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  • 1. How Do Aquifers Work?
  • 2. The Edwards Aquifer is the main source of water for south central Texas. It is a huge aquifer that stretches over 180 miles. People use the water to drink, water crops and for recreation.
  • 3. The Edwards Aquifer began forming about 100 million years ago when San Antonio was under the sea . During that time, marine organisms fell to the bottom of the sea and formed a layer of sediment.
  • 4. Over time, the sea level went down and pressure turned the layer of marine organisms into limestone .
  • 5. (This process is a part of the rock cycle which forms sedimentary rock!) The limestone, called Edwards Limestone , is porous like a sponge .
  • 6. It contains holes, some as small as a dot and others as large as a classroom ! The holes are perfect for holding water .
  • 7. There are three main parts to the Edwards Aquifer—the drainage area, the recharge zone and the artesian zone. Each part has a separate job that keeps the aquifer working.
  • 8. Drainage Area The drainage area is the largest part of the Edwards Aquifer. It captures the water for the aquifer.
  • 9. Rain that falls over the drainage area runs off into streams. The streams flow into the next part of the aquifer, the recharge zone.
  • 10. Recharge Zone The recharge zone provides a way for water to get inside the aquifer. The limestone of the aquifer is on the surface in the recharge zone.
  • 11. Remember that the Edwards limestone has many holes in it.
  • 12. The water from the streams in the drainage area reaches the limestone and sinks into the ground.
  • 13. Rain that falls over the recharge zone can also seep into the ground through the openings in the limestone.
  • 14. The more Edwards limestone at the surface, the more water can be let into the aquifer!
  • 15. Think of it like this. If you had one bucket of large rocks and one bucket of sand, and you poured water into each bucket, which bucket would the water reach the bottom first?
  • 16. The bucket with large rocks has more spaces for the water to move through, the water would reach the bottom of the rock bucket first. This is similar to the recharge zone of the aquifer.
  • 17. Artesian Zone The third part of the aquifer is the artesian zone .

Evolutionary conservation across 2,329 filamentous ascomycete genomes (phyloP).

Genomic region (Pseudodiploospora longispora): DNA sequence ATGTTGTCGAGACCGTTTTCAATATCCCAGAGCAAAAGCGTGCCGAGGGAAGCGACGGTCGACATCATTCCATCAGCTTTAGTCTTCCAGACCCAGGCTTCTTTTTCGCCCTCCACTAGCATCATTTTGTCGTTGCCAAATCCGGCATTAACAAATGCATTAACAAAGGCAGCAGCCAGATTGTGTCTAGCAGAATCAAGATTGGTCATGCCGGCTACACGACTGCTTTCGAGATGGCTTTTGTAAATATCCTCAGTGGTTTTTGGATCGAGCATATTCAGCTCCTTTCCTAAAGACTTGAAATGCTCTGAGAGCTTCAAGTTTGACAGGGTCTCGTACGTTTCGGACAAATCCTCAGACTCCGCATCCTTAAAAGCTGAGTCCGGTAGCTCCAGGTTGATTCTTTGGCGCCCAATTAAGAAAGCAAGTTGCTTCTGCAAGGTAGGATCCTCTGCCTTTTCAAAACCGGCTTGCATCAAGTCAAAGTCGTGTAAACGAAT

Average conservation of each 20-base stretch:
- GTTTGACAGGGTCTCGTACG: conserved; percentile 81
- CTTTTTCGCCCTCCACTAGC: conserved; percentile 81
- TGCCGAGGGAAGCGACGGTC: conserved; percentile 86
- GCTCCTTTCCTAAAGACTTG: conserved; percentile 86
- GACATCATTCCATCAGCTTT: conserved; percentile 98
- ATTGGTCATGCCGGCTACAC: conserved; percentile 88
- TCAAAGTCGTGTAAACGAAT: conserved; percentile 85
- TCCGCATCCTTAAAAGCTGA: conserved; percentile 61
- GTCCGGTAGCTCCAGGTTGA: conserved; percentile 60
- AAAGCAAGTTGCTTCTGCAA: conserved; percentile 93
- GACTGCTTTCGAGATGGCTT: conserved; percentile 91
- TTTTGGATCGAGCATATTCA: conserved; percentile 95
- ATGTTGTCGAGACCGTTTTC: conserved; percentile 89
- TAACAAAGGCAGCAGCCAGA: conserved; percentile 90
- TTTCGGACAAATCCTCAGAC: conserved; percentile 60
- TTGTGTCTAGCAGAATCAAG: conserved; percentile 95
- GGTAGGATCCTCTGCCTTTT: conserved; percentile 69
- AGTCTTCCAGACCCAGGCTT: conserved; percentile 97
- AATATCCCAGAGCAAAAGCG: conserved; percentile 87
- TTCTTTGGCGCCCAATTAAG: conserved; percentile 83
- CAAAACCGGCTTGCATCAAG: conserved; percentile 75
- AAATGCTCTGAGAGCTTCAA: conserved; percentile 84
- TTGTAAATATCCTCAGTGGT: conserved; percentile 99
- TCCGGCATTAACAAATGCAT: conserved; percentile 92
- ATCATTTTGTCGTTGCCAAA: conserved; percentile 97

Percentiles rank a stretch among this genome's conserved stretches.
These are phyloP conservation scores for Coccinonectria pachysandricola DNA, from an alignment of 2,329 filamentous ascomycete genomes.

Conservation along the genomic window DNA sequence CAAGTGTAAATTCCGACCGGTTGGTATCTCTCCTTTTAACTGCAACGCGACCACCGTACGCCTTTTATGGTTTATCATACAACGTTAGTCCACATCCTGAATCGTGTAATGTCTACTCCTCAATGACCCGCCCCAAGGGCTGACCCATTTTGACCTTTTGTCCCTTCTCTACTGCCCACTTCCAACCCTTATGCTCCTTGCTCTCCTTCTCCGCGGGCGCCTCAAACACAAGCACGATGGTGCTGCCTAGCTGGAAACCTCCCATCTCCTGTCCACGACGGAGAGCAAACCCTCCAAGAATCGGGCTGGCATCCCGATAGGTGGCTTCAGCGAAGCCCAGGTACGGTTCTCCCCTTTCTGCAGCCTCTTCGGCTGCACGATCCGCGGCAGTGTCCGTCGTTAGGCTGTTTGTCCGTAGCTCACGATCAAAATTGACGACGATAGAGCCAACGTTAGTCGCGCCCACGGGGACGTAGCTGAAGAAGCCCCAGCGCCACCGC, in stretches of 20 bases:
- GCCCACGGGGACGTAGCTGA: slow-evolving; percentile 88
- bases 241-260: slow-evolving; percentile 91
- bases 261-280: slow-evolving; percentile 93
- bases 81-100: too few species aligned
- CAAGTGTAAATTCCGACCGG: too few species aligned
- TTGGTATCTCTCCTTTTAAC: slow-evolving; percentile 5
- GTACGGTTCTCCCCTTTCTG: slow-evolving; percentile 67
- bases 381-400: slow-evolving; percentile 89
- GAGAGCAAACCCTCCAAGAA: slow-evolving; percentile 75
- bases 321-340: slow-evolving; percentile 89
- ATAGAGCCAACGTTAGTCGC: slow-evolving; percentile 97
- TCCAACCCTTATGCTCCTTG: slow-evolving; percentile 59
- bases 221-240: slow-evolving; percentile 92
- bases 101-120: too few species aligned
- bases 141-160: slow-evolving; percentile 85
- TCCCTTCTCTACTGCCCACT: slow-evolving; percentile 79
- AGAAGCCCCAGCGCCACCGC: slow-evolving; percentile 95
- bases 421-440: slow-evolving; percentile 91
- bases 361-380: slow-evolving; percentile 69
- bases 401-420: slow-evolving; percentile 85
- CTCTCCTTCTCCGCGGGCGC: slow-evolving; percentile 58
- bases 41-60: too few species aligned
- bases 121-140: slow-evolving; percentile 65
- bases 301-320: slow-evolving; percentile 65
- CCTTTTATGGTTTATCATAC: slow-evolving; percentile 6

• 18. Water cannot flow directly into this zone because it is covered by a layer of impermeable rock.
  • 19. The artesian zone is the water storage area for the aquifer. It is not a large lake underground like many people think. It is made up of limestone with connecting spaces.
  • 20. The spaces vary in size from microscopic to large open caverns. These spaces fill up with water that seeps in from the recharge zone.
  • 21. Since the water in the artesian zone is trapped between two impermeable layers of rock, the water is under pressure .
  • 22. In some places, people can drill wells and the pressure from the water forces the water up to the surface.
  • 23. So the three parts of the aquifer work together as a system . As people use water from the aquifer, the level of water inside the aquifer goes down.
  • 24. If rain does not fall over the drainage and recharge areas, the artesian area does not receive the water to keep it filled.
  • 25. So, it is important to conserve water in order maintain a certain level of water in the aquifer.
  • 26. The unique nature of the Edwards Aquifer makes it susceptible to pollution .
  • 27. In the recharge zone, remember that the Edwards limestone is at the surface.
  • 28. There is no layer of soil to act as a filter to keep pollutants from seeping into the aquifer.
  • 29. Once pollutants enter the aquifer, it is extremely difficult to remove them.
  • 30. Runoff from the drainage area may pick up pollutants and carry them into the aquifer.
  • 31. Businesses and homes that are built on the recharge zone can contribute to pollution of the aquifer by using pesticides, fertilizers or other hazardous materials.
  • 32. Because of the risk of pollutants entering the aquifer, restrictions have been put in place to protect the Edwards Aquifer.
  • 33.